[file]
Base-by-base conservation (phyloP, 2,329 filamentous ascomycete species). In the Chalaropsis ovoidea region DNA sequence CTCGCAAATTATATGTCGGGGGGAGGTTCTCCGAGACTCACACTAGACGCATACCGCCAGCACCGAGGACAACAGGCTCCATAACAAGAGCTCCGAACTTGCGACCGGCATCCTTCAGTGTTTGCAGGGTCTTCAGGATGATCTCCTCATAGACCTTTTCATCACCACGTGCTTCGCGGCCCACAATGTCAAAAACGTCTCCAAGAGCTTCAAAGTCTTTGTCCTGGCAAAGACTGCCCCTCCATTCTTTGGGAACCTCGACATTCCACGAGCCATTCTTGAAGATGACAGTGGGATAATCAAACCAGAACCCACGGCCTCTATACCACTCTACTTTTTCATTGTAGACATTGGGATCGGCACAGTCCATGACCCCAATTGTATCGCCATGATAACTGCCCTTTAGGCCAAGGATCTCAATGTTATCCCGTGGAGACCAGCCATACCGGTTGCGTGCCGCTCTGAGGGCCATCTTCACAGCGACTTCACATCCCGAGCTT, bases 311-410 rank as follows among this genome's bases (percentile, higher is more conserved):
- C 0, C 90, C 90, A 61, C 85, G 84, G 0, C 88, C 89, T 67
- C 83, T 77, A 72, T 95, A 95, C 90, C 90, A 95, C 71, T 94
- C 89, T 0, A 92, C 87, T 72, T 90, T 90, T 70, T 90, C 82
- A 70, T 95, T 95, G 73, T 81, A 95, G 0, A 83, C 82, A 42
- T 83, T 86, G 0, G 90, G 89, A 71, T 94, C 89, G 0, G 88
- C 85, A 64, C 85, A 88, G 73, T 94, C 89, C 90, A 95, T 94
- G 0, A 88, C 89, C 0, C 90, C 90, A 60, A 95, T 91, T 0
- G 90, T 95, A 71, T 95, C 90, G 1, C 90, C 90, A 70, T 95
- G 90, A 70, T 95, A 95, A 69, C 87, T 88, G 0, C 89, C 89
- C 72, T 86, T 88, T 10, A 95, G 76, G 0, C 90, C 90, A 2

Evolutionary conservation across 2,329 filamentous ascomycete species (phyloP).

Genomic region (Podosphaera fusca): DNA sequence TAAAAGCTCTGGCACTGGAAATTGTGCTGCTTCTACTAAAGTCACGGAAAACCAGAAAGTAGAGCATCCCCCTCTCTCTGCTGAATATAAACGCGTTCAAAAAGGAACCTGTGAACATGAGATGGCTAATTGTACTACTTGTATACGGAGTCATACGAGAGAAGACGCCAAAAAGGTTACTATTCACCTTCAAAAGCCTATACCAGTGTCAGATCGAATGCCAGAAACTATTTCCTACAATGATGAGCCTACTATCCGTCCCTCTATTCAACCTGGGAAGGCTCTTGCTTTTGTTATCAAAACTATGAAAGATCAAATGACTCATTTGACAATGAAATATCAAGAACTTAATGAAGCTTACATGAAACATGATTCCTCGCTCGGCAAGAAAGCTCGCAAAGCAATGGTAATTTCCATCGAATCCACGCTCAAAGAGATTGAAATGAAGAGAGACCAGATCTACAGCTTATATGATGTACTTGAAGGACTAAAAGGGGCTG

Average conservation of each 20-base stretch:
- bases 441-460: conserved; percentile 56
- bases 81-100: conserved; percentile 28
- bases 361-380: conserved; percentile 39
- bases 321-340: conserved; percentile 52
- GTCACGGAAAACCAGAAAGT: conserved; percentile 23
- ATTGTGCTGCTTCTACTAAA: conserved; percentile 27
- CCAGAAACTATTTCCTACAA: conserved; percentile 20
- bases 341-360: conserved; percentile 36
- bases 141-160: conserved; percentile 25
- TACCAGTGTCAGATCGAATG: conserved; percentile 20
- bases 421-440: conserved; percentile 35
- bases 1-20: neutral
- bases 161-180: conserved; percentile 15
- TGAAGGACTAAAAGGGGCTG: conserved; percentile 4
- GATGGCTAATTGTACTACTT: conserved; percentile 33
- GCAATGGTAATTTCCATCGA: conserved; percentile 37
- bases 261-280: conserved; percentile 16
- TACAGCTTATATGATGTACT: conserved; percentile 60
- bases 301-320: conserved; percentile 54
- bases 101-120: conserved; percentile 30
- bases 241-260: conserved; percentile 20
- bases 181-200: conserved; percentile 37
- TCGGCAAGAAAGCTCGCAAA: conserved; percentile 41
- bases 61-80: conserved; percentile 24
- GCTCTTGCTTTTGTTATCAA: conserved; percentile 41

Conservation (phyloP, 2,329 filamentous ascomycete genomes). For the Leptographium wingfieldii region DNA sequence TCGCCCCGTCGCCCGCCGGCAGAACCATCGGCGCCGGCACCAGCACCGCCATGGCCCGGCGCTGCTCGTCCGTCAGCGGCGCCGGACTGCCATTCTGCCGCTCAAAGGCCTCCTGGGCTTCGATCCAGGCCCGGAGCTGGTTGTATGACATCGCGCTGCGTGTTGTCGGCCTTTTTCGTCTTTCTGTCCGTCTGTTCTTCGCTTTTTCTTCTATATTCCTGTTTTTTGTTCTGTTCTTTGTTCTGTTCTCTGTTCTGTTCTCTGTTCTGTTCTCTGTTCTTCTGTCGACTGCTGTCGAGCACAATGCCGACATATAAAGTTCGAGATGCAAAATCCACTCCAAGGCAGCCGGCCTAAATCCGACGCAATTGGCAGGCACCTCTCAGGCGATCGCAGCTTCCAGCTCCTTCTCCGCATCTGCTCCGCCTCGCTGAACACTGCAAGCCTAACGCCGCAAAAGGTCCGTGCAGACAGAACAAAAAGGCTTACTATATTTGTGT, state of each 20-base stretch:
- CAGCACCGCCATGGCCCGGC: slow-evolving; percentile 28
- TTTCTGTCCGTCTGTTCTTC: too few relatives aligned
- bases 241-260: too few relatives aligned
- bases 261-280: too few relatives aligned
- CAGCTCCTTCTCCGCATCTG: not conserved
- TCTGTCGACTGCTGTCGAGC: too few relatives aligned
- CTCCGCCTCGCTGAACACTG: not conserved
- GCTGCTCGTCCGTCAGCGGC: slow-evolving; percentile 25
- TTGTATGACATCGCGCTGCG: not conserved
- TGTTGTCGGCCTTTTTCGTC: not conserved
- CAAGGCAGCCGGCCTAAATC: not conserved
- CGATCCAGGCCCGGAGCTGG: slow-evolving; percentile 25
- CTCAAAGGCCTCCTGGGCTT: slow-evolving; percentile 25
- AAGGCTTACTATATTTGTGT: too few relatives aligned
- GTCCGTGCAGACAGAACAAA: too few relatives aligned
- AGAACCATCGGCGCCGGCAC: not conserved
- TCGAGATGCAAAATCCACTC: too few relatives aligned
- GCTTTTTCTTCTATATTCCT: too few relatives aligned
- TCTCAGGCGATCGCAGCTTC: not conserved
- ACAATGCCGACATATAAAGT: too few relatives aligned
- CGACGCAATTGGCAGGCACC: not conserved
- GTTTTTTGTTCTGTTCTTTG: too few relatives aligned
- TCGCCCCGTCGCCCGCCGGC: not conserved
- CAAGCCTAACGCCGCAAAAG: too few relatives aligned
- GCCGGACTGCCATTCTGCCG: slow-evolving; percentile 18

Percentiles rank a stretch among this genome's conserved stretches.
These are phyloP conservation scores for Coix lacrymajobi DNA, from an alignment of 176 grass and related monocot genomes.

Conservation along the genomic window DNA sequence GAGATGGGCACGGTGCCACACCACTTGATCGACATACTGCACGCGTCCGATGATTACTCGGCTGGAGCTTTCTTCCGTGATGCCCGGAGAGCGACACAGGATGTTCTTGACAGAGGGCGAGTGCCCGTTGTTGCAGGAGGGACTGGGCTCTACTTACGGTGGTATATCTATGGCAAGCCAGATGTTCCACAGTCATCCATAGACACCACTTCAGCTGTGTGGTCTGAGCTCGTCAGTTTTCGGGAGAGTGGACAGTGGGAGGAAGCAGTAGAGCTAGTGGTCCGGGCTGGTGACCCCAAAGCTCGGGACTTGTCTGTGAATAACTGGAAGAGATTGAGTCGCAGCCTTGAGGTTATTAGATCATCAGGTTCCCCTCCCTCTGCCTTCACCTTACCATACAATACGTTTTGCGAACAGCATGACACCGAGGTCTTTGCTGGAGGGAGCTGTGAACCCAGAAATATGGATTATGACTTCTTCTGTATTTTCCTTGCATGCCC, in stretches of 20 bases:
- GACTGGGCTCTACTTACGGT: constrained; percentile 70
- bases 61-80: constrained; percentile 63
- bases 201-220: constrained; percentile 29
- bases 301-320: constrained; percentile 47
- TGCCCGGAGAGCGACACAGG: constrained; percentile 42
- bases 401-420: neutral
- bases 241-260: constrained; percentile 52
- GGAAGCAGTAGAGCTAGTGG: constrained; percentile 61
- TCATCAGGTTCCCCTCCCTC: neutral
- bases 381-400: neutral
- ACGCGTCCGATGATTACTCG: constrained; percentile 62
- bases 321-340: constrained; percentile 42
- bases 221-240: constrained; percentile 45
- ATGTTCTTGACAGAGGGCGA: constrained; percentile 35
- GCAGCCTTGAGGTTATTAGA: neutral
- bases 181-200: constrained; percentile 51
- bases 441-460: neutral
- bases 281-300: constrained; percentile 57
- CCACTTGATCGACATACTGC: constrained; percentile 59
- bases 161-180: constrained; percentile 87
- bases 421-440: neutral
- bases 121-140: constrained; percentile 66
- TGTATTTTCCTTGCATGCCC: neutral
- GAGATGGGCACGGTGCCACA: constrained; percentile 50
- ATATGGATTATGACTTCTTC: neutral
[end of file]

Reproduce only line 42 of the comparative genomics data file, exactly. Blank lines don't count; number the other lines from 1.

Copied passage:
- TTTCTGTCCGTCTGTTCTTC: too few relatives aligned